An international mental health charity based in France accused its revered Canadian founder on Saturday of sexually abusing several women.

L'Arche (The Ark) said an independent investigation had found that six women were abused by Jean Vanier between 1970 and 2005 but that none of the victims identified were disabled.

Vanier, a devout Catholic who set up L'Arche, in the 1960s, died last year of cancer.

"We are devastated by these revelations and we condemn without reserve this conduct which is in total contradiction with the values that Jean Vanier claimed," top L'Arche Internationale officials Stephan Posner and Stacy Cates Carney said in a letter to group members.

L'Arche runs 154 centres in 38 countries where people with mental disabilities can live with their carers.

It said the investigation by an outside body produced "sincere and consistent accounts over the period 1970-2005" from six women with whom Vanier had "initiated sexual relations, generally as part of an overall relationship of spiritual guidance".

Vanier had a psychological and spiritual hold over the women, it said, and his abusive behaviours appeared to have mirrored some of the "deviant theories and practices" of his spiritual mentor and an early advisor to his orgainisations, Dominican priest Thomas Philippe.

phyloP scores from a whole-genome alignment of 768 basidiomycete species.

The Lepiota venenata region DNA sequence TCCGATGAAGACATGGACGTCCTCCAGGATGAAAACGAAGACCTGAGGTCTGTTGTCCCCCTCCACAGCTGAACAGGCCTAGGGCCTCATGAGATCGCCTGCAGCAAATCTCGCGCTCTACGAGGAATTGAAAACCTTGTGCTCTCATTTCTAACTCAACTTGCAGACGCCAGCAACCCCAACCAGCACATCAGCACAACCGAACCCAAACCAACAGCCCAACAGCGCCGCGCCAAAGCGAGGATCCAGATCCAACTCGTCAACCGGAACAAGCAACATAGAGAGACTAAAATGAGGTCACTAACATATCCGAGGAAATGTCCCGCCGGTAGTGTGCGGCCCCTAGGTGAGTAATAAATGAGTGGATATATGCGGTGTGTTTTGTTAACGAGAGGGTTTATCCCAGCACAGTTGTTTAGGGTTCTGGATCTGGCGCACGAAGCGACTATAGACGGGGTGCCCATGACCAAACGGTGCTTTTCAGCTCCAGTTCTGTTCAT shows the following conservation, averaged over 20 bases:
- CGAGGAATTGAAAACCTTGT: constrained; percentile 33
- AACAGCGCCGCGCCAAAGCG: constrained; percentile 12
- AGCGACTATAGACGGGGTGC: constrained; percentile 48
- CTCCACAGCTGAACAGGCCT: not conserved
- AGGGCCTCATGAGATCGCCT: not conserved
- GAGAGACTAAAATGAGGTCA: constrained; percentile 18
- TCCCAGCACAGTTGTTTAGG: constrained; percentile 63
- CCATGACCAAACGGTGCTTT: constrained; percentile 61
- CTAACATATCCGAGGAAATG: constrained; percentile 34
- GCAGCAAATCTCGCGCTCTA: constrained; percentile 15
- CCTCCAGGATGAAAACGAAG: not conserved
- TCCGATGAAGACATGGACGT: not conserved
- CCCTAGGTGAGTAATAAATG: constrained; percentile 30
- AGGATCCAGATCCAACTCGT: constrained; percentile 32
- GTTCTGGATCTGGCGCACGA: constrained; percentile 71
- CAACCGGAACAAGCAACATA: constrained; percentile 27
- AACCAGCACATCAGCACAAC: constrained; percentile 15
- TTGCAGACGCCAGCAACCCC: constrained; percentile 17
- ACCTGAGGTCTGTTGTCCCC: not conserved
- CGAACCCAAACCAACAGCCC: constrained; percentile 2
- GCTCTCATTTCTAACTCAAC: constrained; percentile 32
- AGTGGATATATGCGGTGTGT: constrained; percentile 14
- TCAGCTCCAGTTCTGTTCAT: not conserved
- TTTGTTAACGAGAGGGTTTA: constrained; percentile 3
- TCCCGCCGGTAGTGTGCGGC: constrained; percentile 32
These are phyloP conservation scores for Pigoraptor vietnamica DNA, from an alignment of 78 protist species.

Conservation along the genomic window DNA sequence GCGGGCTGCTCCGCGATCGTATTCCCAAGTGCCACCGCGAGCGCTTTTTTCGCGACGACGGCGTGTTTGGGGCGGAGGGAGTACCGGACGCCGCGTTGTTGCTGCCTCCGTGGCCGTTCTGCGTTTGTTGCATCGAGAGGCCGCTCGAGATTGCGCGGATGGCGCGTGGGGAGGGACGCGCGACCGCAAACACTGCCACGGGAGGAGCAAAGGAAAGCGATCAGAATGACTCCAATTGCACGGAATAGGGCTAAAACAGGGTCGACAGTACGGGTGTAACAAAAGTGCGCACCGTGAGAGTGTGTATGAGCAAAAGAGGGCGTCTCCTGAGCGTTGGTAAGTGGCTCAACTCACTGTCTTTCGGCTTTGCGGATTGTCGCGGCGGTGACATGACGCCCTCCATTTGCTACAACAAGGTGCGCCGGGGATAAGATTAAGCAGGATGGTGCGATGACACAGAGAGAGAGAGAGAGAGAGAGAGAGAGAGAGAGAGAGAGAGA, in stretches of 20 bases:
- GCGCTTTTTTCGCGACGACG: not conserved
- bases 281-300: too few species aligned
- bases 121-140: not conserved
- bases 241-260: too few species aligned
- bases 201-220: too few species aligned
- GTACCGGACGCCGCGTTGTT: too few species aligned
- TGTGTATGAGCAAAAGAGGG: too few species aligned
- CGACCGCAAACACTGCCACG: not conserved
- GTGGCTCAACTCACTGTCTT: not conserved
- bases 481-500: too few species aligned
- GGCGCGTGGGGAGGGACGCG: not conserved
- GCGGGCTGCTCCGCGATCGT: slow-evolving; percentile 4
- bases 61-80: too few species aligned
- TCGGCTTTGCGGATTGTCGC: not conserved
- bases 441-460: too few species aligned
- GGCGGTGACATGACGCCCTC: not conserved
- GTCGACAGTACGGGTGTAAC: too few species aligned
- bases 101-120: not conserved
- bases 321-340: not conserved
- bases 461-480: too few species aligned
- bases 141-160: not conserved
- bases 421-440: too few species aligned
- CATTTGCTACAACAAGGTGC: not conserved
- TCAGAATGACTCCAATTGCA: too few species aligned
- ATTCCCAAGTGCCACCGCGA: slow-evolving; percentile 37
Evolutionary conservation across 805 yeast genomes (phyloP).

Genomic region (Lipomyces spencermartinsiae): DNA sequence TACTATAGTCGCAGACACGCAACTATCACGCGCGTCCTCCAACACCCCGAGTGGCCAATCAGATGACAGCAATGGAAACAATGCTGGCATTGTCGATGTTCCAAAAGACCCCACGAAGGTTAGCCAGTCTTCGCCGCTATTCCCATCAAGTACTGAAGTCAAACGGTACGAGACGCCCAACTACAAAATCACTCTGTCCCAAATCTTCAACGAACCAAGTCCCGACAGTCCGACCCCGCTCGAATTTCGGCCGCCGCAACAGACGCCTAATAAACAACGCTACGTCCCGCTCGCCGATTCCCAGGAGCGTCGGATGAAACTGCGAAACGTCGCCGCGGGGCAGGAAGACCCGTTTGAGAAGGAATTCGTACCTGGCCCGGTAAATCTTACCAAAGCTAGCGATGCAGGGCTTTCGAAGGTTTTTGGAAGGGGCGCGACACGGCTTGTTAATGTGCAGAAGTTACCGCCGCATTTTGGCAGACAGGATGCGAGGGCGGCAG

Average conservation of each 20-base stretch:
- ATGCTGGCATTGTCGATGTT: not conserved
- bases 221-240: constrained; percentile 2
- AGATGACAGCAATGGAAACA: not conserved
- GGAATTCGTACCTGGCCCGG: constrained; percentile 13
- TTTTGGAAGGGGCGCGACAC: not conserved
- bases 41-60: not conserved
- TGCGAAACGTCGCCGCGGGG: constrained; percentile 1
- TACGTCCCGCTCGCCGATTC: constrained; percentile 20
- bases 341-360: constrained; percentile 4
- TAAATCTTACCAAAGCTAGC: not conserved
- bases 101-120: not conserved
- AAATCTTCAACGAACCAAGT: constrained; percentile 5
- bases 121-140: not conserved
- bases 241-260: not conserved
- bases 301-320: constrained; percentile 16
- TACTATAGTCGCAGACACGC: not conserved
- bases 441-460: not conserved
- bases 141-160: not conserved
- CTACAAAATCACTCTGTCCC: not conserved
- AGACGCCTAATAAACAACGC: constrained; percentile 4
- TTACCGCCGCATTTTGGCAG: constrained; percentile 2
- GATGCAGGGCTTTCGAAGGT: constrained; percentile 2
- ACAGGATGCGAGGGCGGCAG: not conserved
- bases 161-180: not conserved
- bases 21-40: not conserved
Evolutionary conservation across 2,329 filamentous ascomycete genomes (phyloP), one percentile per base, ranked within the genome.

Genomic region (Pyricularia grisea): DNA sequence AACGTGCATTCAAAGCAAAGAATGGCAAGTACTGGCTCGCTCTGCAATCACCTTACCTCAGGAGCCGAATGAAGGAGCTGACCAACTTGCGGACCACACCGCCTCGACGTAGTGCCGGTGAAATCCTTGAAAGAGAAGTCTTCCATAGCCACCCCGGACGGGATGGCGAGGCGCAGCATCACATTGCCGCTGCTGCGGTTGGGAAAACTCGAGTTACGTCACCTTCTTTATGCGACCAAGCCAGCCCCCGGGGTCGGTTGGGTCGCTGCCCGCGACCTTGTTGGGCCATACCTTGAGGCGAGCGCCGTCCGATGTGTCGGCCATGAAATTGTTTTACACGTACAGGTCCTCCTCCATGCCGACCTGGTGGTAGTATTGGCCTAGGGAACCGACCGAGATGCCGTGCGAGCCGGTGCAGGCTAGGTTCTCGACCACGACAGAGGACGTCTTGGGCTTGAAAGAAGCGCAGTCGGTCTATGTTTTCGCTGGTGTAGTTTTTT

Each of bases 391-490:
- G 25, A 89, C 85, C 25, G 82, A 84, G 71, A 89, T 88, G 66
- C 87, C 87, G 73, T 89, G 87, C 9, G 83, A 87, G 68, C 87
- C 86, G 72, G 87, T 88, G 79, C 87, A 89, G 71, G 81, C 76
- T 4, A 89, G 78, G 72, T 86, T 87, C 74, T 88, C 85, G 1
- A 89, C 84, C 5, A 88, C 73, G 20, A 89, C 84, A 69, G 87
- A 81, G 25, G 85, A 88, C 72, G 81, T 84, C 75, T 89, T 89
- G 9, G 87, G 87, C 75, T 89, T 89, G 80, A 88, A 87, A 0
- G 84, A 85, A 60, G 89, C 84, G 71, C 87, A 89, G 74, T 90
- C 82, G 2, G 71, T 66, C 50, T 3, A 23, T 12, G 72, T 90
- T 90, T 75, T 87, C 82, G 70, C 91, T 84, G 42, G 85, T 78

Philippe, who died in 1993, who was also accused of sexually abusing women.

The letter from L'Arche officials voiced their gratitude to women who broke their silence on Philippe and "helped others escape from the unjust burden of guilt and pain".

L'Arche founder Jean Vanier died last year
L'Arche founder Jean Vanier died last year AFP / Tiziana FABI

The Conference of French Bishops expressed shock at the revelations and pledged to ensure they were fully investigated.

The preliminary probe found that the victims were often considered vulnerable "owing to troubled family histories, or were seeking a father figure, or recognition or spiritual direction."

According to one witness, Vanier justified his actions by saying: "It is not us, it is Mary and Jesus. You have been chosen, you are special, it is a secret. Jesus loves you through me."

One of the women explained that "It was as though I was paralysed. I realised that Jean Vanier was adored by hundreds of people, like a living saint, and when he spoke about his support for victims of sexual abuse, it seemed like some sort of camouflage."

Corref, an association that represents men and women who serve the Catholic Church, said: "The acts committed by Jean Vanier are unspeakable and unbearable" and "in total contradiction with everything he said and wrote during his time at l'Arche."

In 1971, Vanier also co-founded Foi et Lumiere (Faith and Light), a network that claimed to group 1,400 "communities of gathering" for handicapped people in 86 countries.

The head of l'Arche in France, Pierre Jacquand, spoke for many when he told the French Christian weekly La Vie: "The gulf between the man I knew and the one I am discovering is huge.

"I am fighting to accept it, even though I know the facts are indisputable."